Rocuronium Bromide is the bromide salt form of Rocuronium, a fumarate, aminosteroid type non-depolarizing neuromuscular blocking agent that relaxes the skeletal muscle. It was introduced in 1994, and has a similar pharmacokinetic profile to Vecuronium, as it is a derivative of the 3-hydroxy metabolite of Vecuronium. It competes with acetylcholine in binding to cholinergic receptors at neuromuscular junctions. Rocuronium Bromide is soluble in water, ethanol, and DMSO.
|Mechanism of Action||Rocuronium Bromide competes with acetylcholine and binds to cholinergic receptors at neuromuscular junctions. It binds to nicotinic receptors in the neuromuscular junction. It is classified as a neuromuscular nondepolarizing agent since it does not cause depolarization of the motor end plate.|
|Eukaryotic Cell Culture Applications||In the first study of the genotoxic effects of Rocuronium Bromide, human peripheral blood lymphocytes were exposed to Rocuronium Bromide (60, 80 and 100 µg/mL) and analyses included sister chromatid exchange, chromosome aberration, and micronucleus analyses were done. This model is an extremely sensitive indicator of in vitro and in vivo-induced chromosome structural change. Findings from this study suggest that Rocuronium Bromide is clastogenic (induces chromosome aberrations) but not cytotoxic to cultured human peripheral blood lymphocytes at concentrations studied (Zan et al, 2011).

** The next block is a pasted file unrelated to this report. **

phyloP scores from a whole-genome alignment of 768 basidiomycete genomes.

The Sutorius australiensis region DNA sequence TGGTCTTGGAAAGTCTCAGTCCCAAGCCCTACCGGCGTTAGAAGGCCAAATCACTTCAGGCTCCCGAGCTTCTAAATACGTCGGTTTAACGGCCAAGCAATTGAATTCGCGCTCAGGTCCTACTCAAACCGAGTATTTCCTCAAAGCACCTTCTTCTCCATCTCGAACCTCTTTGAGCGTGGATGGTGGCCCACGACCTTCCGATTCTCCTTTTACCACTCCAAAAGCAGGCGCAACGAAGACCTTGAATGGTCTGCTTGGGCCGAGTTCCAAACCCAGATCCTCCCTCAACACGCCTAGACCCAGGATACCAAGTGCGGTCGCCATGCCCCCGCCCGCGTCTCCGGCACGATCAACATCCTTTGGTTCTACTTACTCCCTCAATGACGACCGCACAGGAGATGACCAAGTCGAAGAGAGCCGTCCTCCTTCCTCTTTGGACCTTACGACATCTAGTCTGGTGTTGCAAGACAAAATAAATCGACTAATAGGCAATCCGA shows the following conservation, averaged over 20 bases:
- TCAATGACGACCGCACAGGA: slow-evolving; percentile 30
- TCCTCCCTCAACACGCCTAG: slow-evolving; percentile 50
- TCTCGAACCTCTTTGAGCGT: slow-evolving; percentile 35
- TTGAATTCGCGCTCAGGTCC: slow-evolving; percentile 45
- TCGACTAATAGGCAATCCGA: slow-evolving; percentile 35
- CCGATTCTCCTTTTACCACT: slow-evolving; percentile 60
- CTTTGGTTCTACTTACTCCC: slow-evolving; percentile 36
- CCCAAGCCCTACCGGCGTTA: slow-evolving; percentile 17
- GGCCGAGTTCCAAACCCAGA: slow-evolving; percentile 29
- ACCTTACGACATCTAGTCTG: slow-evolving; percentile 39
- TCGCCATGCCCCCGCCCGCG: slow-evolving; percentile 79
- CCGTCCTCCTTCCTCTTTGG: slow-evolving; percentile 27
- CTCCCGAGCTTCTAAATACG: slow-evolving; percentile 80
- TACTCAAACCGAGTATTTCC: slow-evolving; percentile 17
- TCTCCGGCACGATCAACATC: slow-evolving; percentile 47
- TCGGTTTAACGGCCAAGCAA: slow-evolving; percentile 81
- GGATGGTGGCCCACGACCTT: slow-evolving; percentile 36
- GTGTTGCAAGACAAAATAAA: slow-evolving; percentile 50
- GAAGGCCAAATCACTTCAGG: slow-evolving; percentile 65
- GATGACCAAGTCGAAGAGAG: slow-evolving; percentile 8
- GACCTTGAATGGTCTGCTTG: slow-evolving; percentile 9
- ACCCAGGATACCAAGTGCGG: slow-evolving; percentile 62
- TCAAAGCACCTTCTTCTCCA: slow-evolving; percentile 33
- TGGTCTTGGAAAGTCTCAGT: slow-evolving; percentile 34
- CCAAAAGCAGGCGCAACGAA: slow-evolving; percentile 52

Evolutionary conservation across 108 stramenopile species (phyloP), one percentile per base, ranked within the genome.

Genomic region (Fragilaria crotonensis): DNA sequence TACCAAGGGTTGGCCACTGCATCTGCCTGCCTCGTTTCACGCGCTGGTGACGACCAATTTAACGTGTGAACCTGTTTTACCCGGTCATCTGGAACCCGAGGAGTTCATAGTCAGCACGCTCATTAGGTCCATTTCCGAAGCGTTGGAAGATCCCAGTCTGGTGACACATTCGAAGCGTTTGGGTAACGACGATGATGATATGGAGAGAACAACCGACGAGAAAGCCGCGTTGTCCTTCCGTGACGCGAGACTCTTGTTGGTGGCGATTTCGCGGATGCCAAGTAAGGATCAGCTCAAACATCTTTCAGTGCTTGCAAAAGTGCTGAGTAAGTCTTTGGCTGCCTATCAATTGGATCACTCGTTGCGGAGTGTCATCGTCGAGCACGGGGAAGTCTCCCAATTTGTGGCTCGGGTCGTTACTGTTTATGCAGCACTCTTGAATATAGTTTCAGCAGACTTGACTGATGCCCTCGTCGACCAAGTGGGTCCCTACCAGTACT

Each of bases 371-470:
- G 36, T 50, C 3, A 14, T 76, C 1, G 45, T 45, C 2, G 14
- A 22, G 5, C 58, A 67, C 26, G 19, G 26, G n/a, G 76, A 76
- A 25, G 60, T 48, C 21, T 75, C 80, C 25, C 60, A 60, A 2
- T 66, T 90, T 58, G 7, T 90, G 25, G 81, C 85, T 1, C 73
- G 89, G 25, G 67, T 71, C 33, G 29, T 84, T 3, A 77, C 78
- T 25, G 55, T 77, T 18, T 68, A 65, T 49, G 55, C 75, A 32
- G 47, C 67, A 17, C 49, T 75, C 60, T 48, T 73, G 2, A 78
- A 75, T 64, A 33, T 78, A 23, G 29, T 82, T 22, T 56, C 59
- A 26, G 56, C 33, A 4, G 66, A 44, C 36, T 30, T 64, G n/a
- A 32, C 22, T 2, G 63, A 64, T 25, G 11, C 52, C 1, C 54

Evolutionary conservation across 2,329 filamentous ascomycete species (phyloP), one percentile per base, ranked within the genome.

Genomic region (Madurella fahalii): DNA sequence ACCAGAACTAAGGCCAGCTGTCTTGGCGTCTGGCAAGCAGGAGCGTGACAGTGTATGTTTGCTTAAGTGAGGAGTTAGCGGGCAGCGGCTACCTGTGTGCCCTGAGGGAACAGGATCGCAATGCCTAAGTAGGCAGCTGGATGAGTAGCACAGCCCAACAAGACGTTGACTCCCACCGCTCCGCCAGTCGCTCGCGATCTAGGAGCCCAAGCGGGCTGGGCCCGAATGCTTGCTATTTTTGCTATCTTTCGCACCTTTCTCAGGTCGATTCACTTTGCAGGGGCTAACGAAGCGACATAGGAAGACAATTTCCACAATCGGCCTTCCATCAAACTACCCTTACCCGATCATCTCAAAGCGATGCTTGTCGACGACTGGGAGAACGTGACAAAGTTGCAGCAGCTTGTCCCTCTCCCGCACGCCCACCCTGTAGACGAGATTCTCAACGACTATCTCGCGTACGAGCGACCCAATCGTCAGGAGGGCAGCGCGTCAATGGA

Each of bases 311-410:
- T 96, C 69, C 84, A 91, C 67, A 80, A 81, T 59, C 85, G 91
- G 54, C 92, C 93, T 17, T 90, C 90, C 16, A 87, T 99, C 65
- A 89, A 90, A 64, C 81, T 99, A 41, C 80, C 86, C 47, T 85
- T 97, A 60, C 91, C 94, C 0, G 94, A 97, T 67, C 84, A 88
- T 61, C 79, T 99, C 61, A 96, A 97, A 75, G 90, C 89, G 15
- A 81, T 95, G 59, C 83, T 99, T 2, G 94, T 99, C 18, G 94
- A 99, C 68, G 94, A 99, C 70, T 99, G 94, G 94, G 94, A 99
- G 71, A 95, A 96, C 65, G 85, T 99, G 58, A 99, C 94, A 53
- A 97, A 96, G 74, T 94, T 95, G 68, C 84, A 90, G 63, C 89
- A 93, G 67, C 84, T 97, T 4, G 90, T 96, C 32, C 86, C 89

The effect of Rocuronium on formation of main diazepam metabolites in primary culture of human hepatocytes has been examined. It inhibited formation of temazepam (by CYP3A4) by 20% and inhibited formation of nordiazepam (by CYP2C19) by 15%. Thus, interactions of Rocuronium with drugs metabolized by CYP3A4 and CYP2C19 may be observed (Anzenbacherova et al, 2015).
The effect of Rocuronium binding to m1-m5 recombinant muscarinic receptors stably expressed in Chinese hamster ovary (CHO) cells was examined. Parameters measured included methacholine inhibition and cyclic AMP formation. Authors found that Rocuronium did not to interact with muscarinic receptors at the concentration used (1 µM) unlike other neuromuscular blocking agents used in the study (pancuronium, vercuronium, pipercuronium and gallamine) where there was a significant interaction with m2 muscarinic receptors (Cembala et al, 1998).
Anzenbacherova et al (2015) Interaction of Rocuronium with human liver cytochromes P450. J. Pharmacol. Sci. 127(2):190-195 PMID 25727956
Sauer et al (2017) Rocuronium is more hepatotoxic than succinylcholine in vitro. Eur. J. Anaesthesiol 34(9):623-627 PMID 28763317
Wicks TC (1994) The pharmacology of Rocuronium Bromide (ORG 9426). AANA J. 62(1):33-38. PMID 8122487